Meanwhile, Sui-Mi (Chin Mei), Sui-Han’s sister who has recently returned to Taiwan after many years living abroad in Singapore, has secretly taken a job as a governess in the Wang household under an assumed name in order to investigate her sister’s disappearance. The man on the train who warned her about the house’s dark mystery, the lonely little girl, and the man with a bad reputation turns out to be none other than the other brother of Feng-Jiao who lives with her in a neighbouring mansion. Apparently employed partly because of her physical similarity to the (presumed) late Sui-Han in an effort to provide comfort to the highly strung Su-Luan, Sui-Mi is only one of several doubles in play which include the decidedly creepy little girl Lan (Dai Pei-shan), the housekeeper’s granddaughter, who insists that Sui-Han is still alive while more or less spying on everyone making full use of her invisibility as a member of the servant class. 

Like any heroine of a gothic romance, Sui-Mi’s role is not just to solve the mystery but to restore order by unifying the various forces of destabilisation currently threatening the Wang family which is one reason we see her actively include Lan, treating her the same as she does Su-Luan, teaching the two girls to be friends and equals as she educates them both together. The other threat to social harmony is in Yi-Ming’s moodiness and womanising, most particularly his possibly immoral relationship with Mrs. Lian and inability to embrace his role as a father by showing love to his daughter who is already becoming strange and neurotic in the wake of her mother’s death, believing that she has been abandoned by both parents. Thus, partly thanks to her physical similarity to Sui-Han as her sister, Sui-Mi assumes the maternal role assuring Su-Luan that she will love her forever in her mother’s place while Yi-Ming’s growing attraction to her precisely because of these maternal qualities, in its own way also problematic, draws him back towards the proper path of home and family.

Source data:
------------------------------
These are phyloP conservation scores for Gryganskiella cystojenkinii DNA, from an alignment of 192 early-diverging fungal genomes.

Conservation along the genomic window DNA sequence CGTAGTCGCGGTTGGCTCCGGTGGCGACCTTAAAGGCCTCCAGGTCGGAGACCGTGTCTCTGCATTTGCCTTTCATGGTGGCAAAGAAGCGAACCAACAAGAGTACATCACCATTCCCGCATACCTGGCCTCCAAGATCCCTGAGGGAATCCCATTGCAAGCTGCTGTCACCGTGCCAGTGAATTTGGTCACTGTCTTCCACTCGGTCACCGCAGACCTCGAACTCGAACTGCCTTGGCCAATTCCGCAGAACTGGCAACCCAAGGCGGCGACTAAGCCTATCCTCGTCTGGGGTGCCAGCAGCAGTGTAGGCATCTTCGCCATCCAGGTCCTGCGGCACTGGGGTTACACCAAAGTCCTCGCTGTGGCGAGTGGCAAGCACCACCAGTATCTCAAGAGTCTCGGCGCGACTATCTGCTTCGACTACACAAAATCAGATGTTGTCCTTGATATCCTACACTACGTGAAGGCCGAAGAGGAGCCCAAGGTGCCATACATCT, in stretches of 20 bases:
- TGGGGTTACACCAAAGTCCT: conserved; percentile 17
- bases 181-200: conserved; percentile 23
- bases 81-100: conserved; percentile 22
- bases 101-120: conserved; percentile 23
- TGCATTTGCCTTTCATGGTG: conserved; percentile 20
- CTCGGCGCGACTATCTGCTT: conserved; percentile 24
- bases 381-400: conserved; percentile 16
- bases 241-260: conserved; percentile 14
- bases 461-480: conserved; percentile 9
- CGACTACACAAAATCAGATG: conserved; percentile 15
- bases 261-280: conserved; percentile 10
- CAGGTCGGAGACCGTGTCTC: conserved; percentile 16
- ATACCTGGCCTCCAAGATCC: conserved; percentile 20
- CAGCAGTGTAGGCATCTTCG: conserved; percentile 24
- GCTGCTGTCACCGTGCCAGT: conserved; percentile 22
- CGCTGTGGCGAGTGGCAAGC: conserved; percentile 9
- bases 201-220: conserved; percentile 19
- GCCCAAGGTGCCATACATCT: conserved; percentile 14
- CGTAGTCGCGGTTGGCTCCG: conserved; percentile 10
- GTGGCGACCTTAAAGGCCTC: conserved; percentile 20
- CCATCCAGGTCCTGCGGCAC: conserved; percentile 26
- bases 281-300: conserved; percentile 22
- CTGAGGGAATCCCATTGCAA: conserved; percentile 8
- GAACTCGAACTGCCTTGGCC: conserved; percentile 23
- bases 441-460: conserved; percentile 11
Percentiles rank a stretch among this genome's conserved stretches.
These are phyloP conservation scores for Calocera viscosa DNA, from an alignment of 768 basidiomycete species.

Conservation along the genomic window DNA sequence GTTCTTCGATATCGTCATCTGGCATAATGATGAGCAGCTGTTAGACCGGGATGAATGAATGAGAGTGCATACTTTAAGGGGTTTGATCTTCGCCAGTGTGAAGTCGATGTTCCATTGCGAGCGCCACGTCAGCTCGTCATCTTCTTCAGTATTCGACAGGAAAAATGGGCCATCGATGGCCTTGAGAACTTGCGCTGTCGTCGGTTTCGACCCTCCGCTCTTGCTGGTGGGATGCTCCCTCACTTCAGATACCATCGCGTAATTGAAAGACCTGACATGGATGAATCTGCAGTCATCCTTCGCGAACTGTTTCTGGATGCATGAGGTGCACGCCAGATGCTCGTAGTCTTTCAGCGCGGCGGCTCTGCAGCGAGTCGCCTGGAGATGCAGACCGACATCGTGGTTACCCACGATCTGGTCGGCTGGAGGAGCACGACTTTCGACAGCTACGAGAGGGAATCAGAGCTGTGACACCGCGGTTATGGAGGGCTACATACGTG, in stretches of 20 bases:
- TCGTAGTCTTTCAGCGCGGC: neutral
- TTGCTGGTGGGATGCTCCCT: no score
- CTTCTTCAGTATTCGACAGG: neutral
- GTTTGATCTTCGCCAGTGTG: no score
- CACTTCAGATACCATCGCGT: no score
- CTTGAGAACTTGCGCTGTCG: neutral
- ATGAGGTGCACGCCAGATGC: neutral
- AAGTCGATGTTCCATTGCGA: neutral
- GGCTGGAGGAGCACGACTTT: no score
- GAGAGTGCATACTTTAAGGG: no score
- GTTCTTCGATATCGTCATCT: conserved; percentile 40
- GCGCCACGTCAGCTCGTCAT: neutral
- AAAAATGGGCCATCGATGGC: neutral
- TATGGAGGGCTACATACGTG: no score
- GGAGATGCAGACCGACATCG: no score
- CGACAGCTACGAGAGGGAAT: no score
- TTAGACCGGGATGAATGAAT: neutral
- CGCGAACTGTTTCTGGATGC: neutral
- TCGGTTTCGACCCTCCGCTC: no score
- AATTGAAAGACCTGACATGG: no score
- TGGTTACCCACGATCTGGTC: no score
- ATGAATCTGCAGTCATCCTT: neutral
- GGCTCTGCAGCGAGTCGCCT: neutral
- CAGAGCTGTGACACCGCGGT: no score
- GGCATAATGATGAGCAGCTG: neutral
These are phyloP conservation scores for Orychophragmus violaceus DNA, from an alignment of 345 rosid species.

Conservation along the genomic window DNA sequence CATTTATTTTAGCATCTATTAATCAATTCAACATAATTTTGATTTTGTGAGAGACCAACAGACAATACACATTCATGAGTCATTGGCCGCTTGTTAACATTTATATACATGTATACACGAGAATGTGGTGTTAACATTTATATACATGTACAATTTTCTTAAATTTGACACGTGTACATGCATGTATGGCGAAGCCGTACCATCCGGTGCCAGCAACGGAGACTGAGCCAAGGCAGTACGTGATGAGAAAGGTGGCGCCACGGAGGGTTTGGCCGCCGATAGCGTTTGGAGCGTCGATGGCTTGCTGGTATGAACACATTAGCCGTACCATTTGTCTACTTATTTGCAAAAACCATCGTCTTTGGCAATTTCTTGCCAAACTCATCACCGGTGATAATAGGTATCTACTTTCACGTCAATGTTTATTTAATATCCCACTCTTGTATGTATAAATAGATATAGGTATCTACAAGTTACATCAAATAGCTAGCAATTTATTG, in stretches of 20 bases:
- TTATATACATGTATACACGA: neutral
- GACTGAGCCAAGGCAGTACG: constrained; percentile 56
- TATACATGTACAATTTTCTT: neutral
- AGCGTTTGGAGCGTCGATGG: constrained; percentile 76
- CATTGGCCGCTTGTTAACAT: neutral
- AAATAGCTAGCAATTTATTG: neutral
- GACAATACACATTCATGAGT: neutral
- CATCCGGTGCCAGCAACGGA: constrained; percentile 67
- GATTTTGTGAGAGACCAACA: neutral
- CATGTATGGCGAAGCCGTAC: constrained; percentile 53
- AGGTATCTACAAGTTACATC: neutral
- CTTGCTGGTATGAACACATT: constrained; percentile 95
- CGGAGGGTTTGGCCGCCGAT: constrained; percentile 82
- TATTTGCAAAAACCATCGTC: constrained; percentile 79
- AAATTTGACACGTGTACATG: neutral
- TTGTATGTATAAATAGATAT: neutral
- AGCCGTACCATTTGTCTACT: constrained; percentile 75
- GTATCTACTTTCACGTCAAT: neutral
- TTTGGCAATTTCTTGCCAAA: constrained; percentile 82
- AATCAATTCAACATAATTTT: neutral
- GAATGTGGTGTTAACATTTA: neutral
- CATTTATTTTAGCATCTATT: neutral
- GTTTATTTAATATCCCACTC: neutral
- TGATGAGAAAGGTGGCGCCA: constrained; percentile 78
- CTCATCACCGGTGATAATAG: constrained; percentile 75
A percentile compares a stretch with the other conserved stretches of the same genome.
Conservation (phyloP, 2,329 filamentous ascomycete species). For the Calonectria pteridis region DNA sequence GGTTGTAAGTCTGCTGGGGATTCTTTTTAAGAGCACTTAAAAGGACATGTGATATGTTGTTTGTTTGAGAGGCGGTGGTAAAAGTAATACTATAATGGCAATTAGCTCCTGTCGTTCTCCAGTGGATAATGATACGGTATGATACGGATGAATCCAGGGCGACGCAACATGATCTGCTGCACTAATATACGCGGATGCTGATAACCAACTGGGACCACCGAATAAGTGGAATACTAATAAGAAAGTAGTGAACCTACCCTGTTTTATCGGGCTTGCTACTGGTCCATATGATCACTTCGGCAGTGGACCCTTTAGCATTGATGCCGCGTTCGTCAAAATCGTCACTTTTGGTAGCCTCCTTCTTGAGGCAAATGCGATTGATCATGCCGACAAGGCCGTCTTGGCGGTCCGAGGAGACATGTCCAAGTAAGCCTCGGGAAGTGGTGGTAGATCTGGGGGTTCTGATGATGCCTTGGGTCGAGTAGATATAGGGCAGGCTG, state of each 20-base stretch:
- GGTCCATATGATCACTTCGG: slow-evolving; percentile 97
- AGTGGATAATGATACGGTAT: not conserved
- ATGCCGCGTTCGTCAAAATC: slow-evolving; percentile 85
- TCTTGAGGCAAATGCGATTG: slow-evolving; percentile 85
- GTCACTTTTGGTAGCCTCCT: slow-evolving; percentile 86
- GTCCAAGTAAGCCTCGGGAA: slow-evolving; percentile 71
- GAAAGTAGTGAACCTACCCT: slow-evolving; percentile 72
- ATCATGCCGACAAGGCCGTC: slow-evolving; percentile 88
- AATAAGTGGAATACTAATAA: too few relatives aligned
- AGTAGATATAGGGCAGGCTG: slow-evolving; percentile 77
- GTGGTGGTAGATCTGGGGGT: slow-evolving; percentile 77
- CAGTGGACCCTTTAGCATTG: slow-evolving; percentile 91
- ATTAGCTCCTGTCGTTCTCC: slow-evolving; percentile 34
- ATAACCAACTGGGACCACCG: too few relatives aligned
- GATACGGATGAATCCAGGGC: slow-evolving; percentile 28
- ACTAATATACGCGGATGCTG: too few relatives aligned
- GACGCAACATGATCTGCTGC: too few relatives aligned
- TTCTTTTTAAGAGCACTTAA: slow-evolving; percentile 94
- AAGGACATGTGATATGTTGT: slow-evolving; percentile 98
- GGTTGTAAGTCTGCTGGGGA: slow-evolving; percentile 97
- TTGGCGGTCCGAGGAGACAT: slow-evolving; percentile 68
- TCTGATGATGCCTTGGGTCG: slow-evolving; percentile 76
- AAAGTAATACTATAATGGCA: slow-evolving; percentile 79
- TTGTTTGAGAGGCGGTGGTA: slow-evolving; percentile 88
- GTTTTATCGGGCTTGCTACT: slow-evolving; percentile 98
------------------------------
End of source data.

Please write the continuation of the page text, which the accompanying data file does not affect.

Pursued by Feng-Jiao’s creepy brother and conflicted in her attraction to her brother-in-law while still harbouring the suspicion he may be involved in her sister’s disappearance, Sui-Mi finds herself drifting away from the idea of solving the mystery even while inhabiting the creepy mansion which is in its own way both literally and figuratively haunted. A dream apparition of her sister in an ethereal use of double exposure effectively gives her permission to pursue her romantic destiny by instructing her to stay in Taiwan and look after Su-Luan because, she fears, no one else will which doesn’t speak highly of Yi-Ming, while reminding Sui-Mi that she came to the Wangs’ for a reason.  

“You can’t get true love by manipulation” the villain is later told, revealing to us that the motive in this case really was romantic jealousy, a typically gothic sense of repression born of oppressive patriarchal social codes which prevent the proper expression of desire and eventually lead to violence. Sui-Mi restores order by solving the mystery and then healing the rifts by, ironically, submitting herself to those same oppressive social codes in assuming her “natural” role as wife and mother. Using a series of unexpected music cues from ominous Japanese folksong Moon over Ruined Castle as Sui-Mi surveys the rugged mansion to the more upbeat Hana as she plays with the children, moody jazz, Danny Boy, and even the James Bond theme playing over the climax (not to mention the many instances of child star and producer’s daughter Dai Pei-shan singing her gloomy lullaby), Hsin goes all in on the gothic imagery even having Sui-Mi almost fall victim to a suspicious rock fall just as she becomes a credible romantic heroine, before ending on a cheerful note with another song celebrating the simple joys of the traditional family.


The Bride Who Has Returned From Hell streams in the UK until 27th September as part of the Taiwan Film Festival Edinburgh.

Restoration trailer (English subtitles)

The Rice Dumpling Vendors (燒肉粽, Hsin Chi, 1969)

What could be more wholesome and comforting than a rice dumpling? To support their desperate family, a father and daughter become, unbeknownst to each other, Rice Dumpling Vendors (燒肉粽), hoping to buy back their innocence through honest work but secretly ashamed of the depths to which they’ve fallen. Rising economic prosperity has it seemed provoked a moral decline and resulted in an arrogant entitlement that allows wealthy men to assume they can do as they please, but one ordinary businessman is about to get an unexpected humbling when confronted by the consequences of his moral transgressions.